The Mellon Foundation, the nation’s largest supporter of the arts and humanities, recently awarded $3.5 million to Thomas Jefferson’s Monticello to expand the UNESCO World Heritage Site’s pioneering Getting Word African American Oral History Project. Established in 1993, Getting Word is a decades-long initiative to collect and share the stories of Monticello’s enslaved community and their descendants. This transformational, multi-year donation from the Mellon Foundation represents an unprecedented investment in the project.
“The Mellon Foundation’s confidence in our boundless efforts to research, share, and rightfully acknowledge the history of Monticello’s enslaved community recognizes the Thomas Jefferson Foundation as a model in this important work,” said Gardiner Hallock, Interim President of the Thomas Jefferson Foundation. “We are deeply appreciative of Mellon’s support, which will propel the Getting Word project forward and build upon the remarkable contributions of former and current staff as well as the hundreds of descendants of Monticello’s enslaved families who have generously shared their families’ oral histories with us over the past 30 years.”
Support from the Mellon Foundation’s “Monuments Project” program will launch the second generation of Getting Word with the capacity for national impact and international awareness, creating a model for other sites seeking to engage descendant communities in meaningful ways. The grant allows the Thomas Jefferson Foundation to hire program staff, robustly engage with project advisors, reach out to descendant communities nationwide, invite the public to bring history forward into national and global dialogues, and create a digital archive of documentary references to enslaved people. Ultimately, this support will enable Getting Word staff to conduct more than 275 oral histories with descendants of Monticello’s enslaved families over the next four years, doubling the number of oral histories collected over the last 30 years of the project.
“We are inspired by the Mellon Foundation’s grant to Getting Word ,” said Andrew M. Davenport, Public Historian and Director of Getting Word. “This is an unprecedented opportunity to build upon the project’s mission to collect and preserve family histories from the eras of slavery and abolition to the present. Through archival research and collaboration with descendants, Getting Word historians have reconnected families riven apart by slavery and its aftermath. The project, as an archive and as a community, has helped to recontextualize Monticello as a Black heritage site of reflection, remembrance, and reunion. The Getting Word archive and the community are inextricably interwoven, and Mellon's support will propel the project into its next generation.”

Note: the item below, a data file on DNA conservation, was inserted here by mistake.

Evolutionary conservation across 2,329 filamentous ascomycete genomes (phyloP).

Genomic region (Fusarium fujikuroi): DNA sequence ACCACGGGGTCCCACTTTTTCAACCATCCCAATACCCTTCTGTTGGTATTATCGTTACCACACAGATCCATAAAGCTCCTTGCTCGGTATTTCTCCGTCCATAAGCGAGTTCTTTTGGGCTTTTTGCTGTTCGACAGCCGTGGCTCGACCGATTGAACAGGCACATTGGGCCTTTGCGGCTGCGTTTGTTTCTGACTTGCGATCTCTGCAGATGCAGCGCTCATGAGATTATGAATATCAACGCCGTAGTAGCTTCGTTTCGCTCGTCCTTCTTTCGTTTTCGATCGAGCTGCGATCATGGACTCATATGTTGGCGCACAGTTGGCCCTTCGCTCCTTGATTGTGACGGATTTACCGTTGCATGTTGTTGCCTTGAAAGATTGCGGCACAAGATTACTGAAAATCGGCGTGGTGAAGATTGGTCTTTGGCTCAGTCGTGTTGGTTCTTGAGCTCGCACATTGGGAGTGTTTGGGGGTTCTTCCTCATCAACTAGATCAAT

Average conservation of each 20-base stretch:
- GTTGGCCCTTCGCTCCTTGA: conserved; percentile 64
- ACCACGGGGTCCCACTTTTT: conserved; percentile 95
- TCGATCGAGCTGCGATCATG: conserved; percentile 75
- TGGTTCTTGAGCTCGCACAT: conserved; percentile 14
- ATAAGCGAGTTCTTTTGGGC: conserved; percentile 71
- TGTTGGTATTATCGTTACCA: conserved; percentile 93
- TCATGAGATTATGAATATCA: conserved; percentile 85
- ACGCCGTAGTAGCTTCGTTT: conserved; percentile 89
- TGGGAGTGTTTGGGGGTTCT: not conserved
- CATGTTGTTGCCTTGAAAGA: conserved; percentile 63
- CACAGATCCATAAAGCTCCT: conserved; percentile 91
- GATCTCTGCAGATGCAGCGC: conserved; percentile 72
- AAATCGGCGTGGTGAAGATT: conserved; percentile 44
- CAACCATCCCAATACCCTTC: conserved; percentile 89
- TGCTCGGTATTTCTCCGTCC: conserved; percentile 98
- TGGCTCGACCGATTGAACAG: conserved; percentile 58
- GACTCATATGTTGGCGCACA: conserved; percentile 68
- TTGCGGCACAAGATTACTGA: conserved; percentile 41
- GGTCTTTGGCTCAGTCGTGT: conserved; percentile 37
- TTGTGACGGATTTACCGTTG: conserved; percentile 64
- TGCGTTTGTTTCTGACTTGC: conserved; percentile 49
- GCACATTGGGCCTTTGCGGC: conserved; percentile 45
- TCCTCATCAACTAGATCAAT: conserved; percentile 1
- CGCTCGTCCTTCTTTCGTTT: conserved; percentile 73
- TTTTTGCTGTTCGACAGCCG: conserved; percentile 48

The Monuments Project is an unparalleled $250 million commitment by the Mellon Foundation to transform the nation’s commemorative landscape by supporting public projects that more completely and accurately represent the multiplicity and complexity of American stories. Launched in 2020, the Monuments Project builds on the Mellon Foundation’s efforts to express, elevate, and preserve the stories of those who have often been denied historical recognition, and explores how we might foster a more complete telling of who we are as a nation.
As a result of Mellon’s generosity, Monticello will hire additional Getting Word staff to support this important work. The organization currently seeks a Public Historian to join the project, with more positions posted in the near future. Please visit monticello.org/jobs for the latest information.
About The Thomas Jefferson Foundation at Monticello
The Thomas Jefferson Foundation was incorporated in 1923 to preserve Monticello, the home of Thomas Jefferson, in Charlottesville, Virginia. Today, the foundation seeks to bring history forward into national and global dialogues by engaging audiences with Jefferson’s world and ideas and inviting them to experience the power of place at Monticello and on its website. Monticello is recognized as a National Historic Landmark, a United Nations World Heritage Site and a Site of Conscience. As a private, nonprofit organization, the foundation does not receive ongoing government support to fund its twofold mission of preservation and education. For information, visit monticello.org.
About The Andrew W. Mellon Foundation
The Andrew W. Mellon Foundation is the nation’s largest supporter of the arts and humanities. Since 1969, the Foundation has been guided by its core belief that the humanities and arts are essential to human understanding. The Foundation believes that the arts and humanities are where we express our complex humanity, and that everyone deserves the beauty, transcendence, and freedom that can be found there. Through our grants, we seek to build just communities enriched by meaning and empowered by critical thinking, where ideas and imagination can thrive. Learn more at mellon.org.